The relationship between oral stereognosis and functional measures of swallowing (2020)
Type of ContentTheses / Dissertations
Degree NameMaster of Science
PublisherUniversity of Canterbury
AuthorsHolland, Georgiashow all
Objectives: Sensation is necessary for safe and efficient swallowing. There are currently few techniques used for the assessment and improvement of oral sensory function. Oral stereognosis (OS) has been proposed as an assessment of oral sensation. OS is the ability to recognise and discriminate shapes in the oral cavity. The first objective of this study was to explore the impact of stimulus size on oral stereognostic ability (OSA). The second objective was to determine whether any significant correlations exist between OSA and functional assessments of swallowing.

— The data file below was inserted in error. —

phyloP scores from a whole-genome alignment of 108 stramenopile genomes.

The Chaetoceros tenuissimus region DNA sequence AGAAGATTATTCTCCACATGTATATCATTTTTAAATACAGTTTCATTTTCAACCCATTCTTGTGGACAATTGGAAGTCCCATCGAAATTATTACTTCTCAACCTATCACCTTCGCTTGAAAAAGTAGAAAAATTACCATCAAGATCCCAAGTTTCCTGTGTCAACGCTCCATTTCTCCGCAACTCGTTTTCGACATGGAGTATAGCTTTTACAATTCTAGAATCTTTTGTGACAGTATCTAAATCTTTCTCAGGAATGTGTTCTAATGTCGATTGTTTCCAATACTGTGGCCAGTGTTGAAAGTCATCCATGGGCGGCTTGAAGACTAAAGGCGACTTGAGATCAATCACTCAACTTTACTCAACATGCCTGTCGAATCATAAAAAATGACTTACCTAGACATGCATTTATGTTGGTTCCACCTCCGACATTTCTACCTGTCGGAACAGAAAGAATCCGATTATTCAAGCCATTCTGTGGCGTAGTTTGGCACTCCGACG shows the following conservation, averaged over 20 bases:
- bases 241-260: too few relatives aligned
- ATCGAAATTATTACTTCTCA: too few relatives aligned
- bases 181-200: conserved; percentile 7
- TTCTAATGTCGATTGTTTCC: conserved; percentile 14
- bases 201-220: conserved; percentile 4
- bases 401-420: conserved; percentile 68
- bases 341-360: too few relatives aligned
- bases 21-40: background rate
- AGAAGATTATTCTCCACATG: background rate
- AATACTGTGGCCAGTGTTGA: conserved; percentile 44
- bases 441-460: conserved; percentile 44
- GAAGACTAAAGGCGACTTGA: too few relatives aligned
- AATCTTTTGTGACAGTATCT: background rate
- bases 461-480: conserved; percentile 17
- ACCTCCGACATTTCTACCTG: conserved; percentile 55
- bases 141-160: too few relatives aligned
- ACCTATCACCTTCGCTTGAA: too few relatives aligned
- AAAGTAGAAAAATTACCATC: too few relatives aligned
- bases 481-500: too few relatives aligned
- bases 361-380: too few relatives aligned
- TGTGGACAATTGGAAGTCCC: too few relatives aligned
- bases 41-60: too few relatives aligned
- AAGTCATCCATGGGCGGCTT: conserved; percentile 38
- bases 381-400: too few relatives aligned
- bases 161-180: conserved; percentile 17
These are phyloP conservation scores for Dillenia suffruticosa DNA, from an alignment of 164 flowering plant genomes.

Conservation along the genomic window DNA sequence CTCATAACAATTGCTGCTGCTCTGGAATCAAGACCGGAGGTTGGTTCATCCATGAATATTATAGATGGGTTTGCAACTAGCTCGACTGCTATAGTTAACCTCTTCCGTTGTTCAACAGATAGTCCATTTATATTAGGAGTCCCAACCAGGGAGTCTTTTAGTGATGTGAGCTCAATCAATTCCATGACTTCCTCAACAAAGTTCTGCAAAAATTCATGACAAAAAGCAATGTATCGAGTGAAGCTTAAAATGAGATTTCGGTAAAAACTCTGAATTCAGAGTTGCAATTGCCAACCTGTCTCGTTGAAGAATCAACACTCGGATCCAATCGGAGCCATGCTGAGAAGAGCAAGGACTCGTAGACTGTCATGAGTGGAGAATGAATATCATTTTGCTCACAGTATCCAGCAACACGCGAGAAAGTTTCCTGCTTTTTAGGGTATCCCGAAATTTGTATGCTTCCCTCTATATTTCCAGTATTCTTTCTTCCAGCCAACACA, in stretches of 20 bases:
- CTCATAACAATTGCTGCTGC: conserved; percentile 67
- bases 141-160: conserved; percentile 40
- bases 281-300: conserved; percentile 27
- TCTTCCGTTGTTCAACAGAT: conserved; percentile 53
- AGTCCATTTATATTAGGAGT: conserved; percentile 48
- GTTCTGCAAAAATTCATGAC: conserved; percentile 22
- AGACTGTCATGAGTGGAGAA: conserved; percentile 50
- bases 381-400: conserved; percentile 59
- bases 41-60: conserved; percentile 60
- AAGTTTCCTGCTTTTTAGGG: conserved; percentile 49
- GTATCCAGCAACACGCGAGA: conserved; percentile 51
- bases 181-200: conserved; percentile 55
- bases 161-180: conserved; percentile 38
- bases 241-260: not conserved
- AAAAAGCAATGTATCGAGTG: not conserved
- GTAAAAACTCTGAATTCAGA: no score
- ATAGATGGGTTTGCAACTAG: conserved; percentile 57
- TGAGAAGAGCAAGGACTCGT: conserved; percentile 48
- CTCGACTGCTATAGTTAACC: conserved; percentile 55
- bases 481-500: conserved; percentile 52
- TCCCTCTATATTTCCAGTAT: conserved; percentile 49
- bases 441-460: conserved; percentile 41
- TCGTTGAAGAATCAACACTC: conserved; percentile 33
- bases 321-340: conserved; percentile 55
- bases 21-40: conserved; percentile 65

Methods: Fifty healthy participants, with no swallowing difficulties, aged 55 years and older were recruited. Participants completed an assessment of OS, the Test of Mastication and Swallowing Solids (TOMASS) and the Timed Water Swallowing Test (TWST). Participants were required to identify twenty different shapes in their mouths in three sizes. A one-way MANOVA was used to determine the effect of stimulus size on OSA. Pearson’s correlation coefficient determined the relationship between OSA and measures from the TOMASS and TWST.
Results: Larger shapes had a higher identification score and shorter response time than smaller shapes. Significant correlations were found between OS score and response time and measures of the TOMASS and TWST
Conclusion: Several conclusions from this study can be drawn. Firstly, stiumulus size effects OSA in healthy adults. Secondly, OSA is significantly correlated to several measures from the TOMASS and TWST. This may suggest that OSA may be indicative of oral phase efficiency in swallowing.